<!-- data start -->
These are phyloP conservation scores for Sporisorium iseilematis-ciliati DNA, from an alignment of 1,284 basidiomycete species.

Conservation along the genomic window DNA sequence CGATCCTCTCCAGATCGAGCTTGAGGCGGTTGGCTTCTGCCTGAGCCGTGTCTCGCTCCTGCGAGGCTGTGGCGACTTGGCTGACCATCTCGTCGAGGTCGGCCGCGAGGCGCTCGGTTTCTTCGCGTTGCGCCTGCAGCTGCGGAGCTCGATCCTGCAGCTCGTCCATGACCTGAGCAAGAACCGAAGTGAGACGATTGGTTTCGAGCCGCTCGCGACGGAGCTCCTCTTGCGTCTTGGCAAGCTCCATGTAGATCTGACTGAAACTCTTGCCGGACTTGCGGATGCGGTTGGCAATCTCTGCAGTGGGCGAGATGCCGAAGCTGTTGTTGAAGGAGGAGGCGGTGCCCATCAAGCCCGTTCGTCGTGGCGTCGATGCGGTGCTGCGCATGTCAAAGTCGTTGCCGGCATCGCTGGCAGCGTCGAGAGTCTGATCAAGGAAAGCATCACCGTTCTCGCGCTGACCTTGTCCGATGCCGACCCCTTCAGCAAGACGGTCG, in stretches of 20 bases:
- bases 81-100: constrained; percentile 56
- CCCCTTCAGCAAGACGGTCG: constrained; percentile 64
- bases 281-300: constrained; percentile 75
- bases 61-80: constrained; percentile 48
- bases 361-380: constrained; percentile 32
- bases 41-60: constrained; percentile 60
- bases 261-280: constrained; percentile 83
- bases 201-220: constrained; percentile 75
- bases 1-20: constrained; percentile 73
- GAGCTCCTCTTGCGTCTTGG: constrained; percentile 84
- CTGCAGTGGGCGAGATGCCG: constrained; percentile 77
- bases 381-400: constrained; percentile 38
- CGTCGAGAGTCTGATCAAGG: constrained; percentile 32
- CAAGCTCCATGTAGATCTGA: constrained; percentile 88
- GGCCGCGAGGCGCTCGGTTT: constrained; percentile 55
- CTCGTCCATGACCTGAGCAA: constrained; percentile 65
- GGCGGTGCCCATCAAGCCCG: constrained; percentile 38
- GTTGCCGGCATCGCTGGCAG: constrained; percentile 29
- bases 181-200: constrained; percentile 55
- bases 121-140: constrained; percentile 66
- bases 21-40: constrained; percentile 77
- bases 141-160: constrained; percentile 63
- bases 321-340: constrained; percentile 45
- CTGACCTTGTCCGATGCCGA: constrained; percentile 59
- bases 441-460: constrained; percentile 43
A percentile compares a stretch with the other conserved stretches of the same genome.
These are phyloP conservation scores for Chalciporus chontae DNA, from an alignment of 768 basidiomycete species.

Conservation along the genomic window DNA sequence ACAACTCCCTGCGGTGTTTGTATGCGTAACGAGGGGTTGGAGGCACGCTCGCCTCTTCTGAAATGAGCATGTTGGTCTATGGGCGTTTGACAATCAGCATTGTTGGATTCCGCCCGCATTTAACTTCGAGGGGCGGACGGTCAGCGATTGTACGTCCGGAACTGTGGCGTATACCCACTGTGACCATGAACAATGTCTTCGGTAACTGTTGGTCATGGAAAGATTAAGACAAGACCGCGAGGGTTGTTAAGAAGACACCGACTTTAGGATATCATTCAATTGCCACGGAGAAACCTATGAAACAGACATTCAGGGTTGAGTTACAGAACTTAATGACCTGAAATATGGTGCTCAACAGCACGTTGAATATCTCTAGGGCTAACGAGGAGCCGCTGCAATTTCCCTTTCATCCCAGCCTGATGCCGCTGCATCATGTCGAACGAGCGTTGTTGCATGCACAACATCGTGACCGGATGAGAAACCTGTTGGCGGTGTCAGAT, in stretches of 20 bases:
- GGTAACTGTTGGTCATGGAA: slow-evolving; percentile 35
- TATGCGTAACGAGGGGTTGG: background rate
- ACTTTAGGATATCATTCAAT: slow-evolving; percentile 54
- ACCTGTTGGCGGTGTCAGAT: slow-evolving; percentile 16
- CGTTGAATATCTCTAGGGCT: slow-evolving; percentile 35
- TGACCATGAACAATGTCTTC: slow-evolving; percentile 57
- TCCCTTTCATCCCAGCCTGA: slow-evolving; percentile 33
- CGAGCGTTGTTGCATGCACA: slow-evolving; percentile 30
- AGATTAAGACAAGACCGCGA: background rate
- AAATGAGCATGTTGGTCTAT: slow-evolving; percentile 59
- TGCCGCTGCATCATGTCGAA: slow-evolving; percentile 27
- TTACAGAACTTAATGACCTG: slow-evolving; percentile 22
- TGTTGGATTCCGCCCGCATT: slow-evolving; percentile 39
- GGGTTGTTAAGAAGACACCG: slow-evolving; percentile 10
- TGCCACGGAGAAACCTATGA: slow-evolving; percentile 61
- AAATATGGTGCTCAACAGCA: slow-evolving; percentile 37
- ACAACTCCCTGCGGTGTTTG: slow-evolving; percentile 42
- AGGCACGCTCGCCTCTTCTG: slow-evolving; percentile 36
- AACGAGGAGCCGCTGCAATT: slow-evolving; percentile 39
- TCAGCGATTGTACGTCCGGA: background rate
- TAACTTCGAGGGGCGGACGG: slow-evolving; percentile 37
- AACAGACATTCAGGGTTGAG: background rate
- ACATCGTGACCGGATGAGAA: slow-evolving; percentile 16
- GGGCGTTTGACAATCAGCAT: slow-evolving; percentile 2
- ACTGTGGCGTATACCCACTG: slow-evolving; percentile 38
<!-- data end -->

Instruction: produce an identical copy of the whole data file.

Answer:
These are phyloP conservation scores for Sporisorium iseilematis-ciliati DNA, from an alignment of 1,284 basidiomycete species.

Conservation along the genomic window DNA sequence CGATCCTCTCCAGATCGAGCTTGAGGCGGTTGGCTTCTGCCTGAGCCGTGTCTCGCTCCTGCGAGGCTGTGGCGACTTGGCTGACCATCTCGTCGAGGTCGGCCGCGAGGCGCTCGGTTTCTTCGCGTTGCGCCTGCAGCTGCGGAGCTCGATCCTGCAGCTCGTCCATGACCTGAGCAAGAACCGAAGTGAGACGATTGGTTTCGAGCCGCTCGCGACGGAGCTCCTCTTGCGTCTTGGCAAGCTCCATGTAGATCTGACTGAAACTCTTGCCGGACTTGCGGATGCGGTTGGCAATCTCTGCAGTGGGCGAGATGCCGAAGCTGTTGTTGAAGGAGGAGGCGGTGCCCATCAAGCCCGTTCGTCGTGGCGTCGATGCGGTGCTGCGCATGTCAAAGTCGTTGCCGGCATCGCTGGCAGCGTCGAGAGTCTGATCAAGGAAAGCATCACCGTTCTCGCGCTGACCTTGTCCGATGCCGACCCCTTCAGCAAGACGGTCG, in stretches of 20 bases:
- bases 81-100: constrained; percentile 56
- CCCCTTCAGCAAGACGGTCG: constrained; percentile 64
- bases 281-300: constrained; percentile 75
- bases 61-80: constrained; percentile 48
- bases 361-380: constrained; percentile 32
- bases 41-60: constrained; percentile 60
- bases 261-280: constrained; percentile 83
- bases 201-220: constrained; percentile 75
- bases 1-20: constrained; percentile 73
- GAGCTCCTCTTGCGTCTTGG: constrained; percentile 84
- CTGCAGTGGGCGAGATGCCG: constrained; percentile 77
- bases 381-400: constrained; percentile 38
- CGTCGAGAGTCTGATCAAGG: constrained; percentile 32
- CAAGCTCCATGTAGATCTGA: constrained; percentile 88
- GGCCGCGAGGCGCTCGGTTT: constrained; percentile 55
- CTCGTCCATGACCTGAGCAA: constrained; percentile 65
- GGCGGTGCCCATCAAGCCCG: constrained; percentile 38
- GTTGCCGGCATCGCTGGCAG: constrained; percentile 29
- bases 181-200: constrained; percentile 55
- bases 121-140: constrained; percentile 66
- bases 21-40: constrained; percentile 77
- bases 141-160: constrained; percentile 63
- bases 321-340: constrained; percentile 45
- CTGACCTTGTCCGATGCCGA: constrained; percentile 59
- bases 441-460: constrained; percentile 43
A percentile compares a stretch with the other conserved stretches of the same genome.
These are phyloP conservation scores for Chalciporus chontae DNA, from an alignment of 768 basidiomycete species.

Conservation along the genomic window DNA sequence ACAACTCCCTGCGGTGTTTGTATGCGTAACGAGGGGTTGGAGGCACGCTCGCCTCTTCTGAAATGAGCATGTTGGTCTATGGGCGTTTGACAATCAGCATTGTTGGATTCCGCCCGCATTTAACTTCGAGGGGCGGACGGTCAGCGATTGTACGTCCGGAACTGTGGCGTATACCCACTGTGACCATGAACAATGTCTTCGGTAACTGTTGGTCATGGAAAGATTAAGACAAGACCGCGAGGGTTGTTAAGAAGACACCGACTTTAGGATATCATTCAATTGCCACGGAGAAACCTATGAAACAGACATTCAGGGTTGAGTTACAGAACTTAATGACCTGAAATATGGTGCTCAACAGCACGTTGAATATCTCTAGGGCTAACGAGGAGCCGCTGCAATTTCCCTTTCATCCCAGCCTGATGCCGCTGCATCATGTCGAACGAGCGTTGTTGCATGCACAACATCGTGACCGGATGAGAAACCTGTTGGCGGTGTCAGAT, in stretches of 20 bases:
- GGTAACTGTTGGTCATGGAA: slow-evolving; percentile 35
- TATGCGTAACGAGGGGTTGG: background rate
- ACTTTAGGATATCATTCAAT: slow-evolving; percentile 54
- ACCTGTTGGCGGTGTCAGAT: slow-evolving; percentile 16
- CGTTGAATATCTCTAGGGCT: slow-evolving; percentile 35
- TGACCATGAACAATGTCTTC: slow-evolving; percentile 57
- TCCCTTTCATCCCAGCCTGA: slow-evolving; percentile 33
- CGAGCGTTGTTGCATGCACA: slow-evolving; percentile 30
- AGATTAAGACAAGACCGCGA: background rate
- AAATGAGCATGTTGGTCTAT: slow-evolving; percentile 59
- TGCCGCTGCATCATGTCGAA: slow-evolving; percentile 27
- TTACAGAACTTAATGACCTG: slow-evolving; percentile 22
- TGTTGGATTCCGCCCGCATT: slow-evolving; percentile 39
- GGGTTGTTAAGAAGACACCG: slow-evolving; percentile 10
- TGCCACGGAGAAACCTATGA: slow-evolving; percentile 61
- AAATATGGTGCTCAACAGCA: slow-evolving; percentile 37
- ACAACTCCCTGCGGTGTTTG: slow-evolving; percentile 42
- AGGCACGCTCGCCTCTTCTG: slow-evolving; percentile 36
- AACGAGGAGCCGCTGCAATT: slow-evolving; percentile 39
- TCAGCGATTGTACGTCCGGA: background rate
- TAACTTCGAGGGGCGGACGG: slow-evolving; percentile 37
- AACAGACATTCAGGGTTGAG: background rate
- ACATCGTGACCGGATGAGAA: slow-evolving; percentile 16
- GGGCGTTTGACAATCAGCAT: slow-evolving; percentile 2
- ACTGTGGCGTATACCCACTG: slow-evolving; percentile 38